In the last issue of this article it was my desire to encourage my readers to make the reading of the New Testament an essential part of their lives. I suggest, in particular, the New Testament and, the Psalms from the Old Testament, because I believe they best help us to develop the spirituality that is coherent with our worship. While many suggest also the Old Testament, I find that they are more difficult to utilize especially when the intent is to find more ways in which to live in Christ. I would also suggest that a novice begin with the Gospels instead of the Epistles, with the exception of the three Epistles of St. John. The letters of Paul are a little more difficult to understand and, therefore, may not be as easily used to bring us to prayer.
A priest at Gonzaga University in Spokane has developed a helpful scheme for learning to pray with scripture which he calls the Five P’s. I think that he offers good hints for using the Scriptures for prayer.
The first “P” stands for Pick A Passage. There are ways of finding a good passage for prayer. One way is to read one of the gospels, beginning with chapter one, verse one, and using just a few lines until we come to a resting place, a passage that captures our attention, or seems to speak to us. Put a marker there. The next day continue from where you left off.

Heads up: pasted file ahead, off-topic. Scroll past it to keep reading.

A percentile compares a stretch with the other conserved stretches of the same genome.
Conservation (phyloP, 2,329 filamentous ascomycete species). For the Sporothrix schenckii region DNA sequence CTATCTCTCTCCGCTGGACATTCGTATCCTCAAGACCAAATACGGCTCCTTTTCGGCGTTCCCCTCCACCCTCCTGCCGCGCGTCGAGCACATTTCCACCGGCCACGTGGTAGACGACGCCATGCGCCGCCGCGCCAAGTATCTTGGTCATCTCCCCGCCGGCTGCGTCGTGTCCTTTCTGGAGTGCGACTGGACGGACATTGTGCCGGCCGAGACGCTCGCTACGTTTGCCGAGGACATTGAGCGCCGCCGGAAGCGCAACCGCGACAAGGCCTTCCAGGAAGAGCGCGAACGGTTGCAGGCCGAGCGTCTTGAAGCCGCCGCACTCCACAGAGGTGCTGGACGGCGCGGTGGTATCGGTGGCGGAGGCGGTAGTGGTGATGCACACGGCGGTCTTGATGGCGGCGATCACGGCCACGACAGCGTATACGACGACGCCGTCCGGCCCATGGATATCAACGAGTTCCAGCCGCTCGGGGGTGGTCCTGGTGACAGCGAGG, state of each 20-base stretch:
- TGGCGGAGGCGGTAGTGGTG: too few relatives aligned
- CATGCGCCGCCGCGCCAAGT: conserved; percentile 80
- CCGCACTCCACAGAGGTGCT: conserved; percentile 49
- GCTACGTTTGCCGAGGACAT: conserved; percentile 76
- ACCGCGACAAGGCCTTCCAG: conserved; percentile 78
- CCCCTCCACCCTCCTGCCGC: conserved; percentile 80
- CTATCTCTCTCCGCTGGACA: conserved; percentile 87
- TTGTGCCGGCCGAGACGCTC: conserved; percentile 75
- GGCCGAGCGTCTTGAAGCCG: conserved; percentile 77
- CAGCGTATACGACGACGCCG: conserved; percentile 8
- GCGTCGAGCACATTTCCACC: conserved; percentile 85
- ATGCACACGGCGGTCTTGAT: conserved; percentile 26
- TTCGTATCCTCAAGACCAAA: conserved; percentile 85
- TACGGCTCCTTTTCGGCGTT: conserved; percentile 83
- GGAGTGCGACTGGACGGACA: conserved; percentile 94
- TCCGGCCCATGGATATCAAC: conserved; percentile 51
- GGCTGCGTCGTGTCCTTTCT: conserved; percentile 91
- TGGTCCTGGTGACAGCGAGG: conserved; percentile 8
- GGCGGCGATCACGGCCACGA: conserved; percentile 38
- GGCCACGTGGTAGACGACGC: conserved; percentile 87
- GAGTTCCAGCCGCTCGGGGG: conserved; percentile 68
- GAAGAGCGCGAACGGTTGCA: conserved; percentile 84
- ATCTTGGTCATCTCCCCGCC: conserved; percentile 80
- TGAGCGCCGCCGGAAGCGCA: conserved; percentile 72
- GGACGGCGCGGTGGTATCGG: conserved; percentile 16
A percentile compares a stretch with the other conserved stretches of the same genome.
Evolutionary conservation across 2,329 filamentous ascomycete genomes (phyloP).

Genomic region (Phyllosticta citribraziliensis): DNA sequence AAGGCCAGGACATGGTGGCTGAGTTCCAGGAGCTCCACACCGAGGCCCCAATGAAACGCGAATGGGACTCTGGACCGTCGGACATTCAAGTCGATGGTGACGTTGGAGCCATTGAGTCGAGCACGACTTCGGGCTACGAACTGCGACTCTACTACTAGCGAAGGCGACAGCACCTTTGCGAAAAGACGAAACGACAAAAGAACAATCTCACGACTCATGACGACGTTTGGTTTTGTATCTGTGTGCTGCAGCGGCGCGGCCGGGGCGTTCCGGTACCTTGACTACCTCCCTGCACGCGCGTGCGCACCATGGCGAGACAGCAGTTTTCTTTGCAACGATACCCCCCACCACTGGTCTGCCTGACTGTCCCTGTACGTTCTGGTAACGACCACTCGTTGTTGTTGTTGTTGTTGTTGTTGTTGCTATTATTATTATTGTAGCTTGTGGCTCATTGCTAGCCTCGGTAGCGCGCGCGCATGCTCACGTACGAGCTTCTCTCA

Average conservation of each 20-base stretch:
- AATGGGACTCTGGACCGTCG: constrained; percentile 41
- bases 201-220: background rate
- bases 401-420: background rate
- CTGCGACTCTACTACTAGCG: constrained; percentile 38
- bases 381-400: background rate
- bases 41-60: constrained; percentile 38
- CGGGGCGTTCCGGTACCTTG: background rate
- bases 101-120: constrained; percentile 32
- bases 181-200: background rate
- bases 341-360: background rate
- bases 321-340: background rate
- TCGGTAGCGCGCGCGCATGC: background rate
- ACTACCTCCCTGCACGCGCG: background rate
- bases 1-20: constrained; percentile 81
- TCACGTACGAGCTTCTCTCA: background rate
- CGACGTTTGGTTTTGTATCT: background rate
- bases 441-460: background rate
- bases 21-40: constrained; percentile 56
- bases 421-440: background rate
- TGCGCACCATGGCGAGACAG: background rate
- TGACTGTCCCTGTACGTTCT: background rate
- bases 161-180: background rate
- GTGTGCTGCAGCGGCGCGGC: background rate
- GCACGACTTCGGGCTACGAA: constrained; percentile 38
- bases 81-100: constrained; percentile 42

One of the saints found that by just flipping open the Gospels randomly and pointing at a passage was even more inspirational for using the Gospels as a source of our prayer.
My suggestion is to try several different ways to pick a passage to reflect on. Believe in the Holy Spirit. He will guide you in your desire to spiritually grow and bring you to the right text. This is a simple way to help build your trust and hope in God. Believe that He will guide you in your honest efforts to become more united to Him.
The main thing is to not pick too big of a passage. One verse or a couple of verses are enough. Then, simply read the verse(s) and ask yourself this question: What can I derive from this passage that will help me lead my life today? If it is a story, ask yourself: What can this story tell me about life (e.g., if it is about curing a blind man, what blind spots do you have in your life? Prejudice?) Don’t think about what the correct interpretation of the story is. Think about how you can relate the story to your own life, right now! That’s what is important!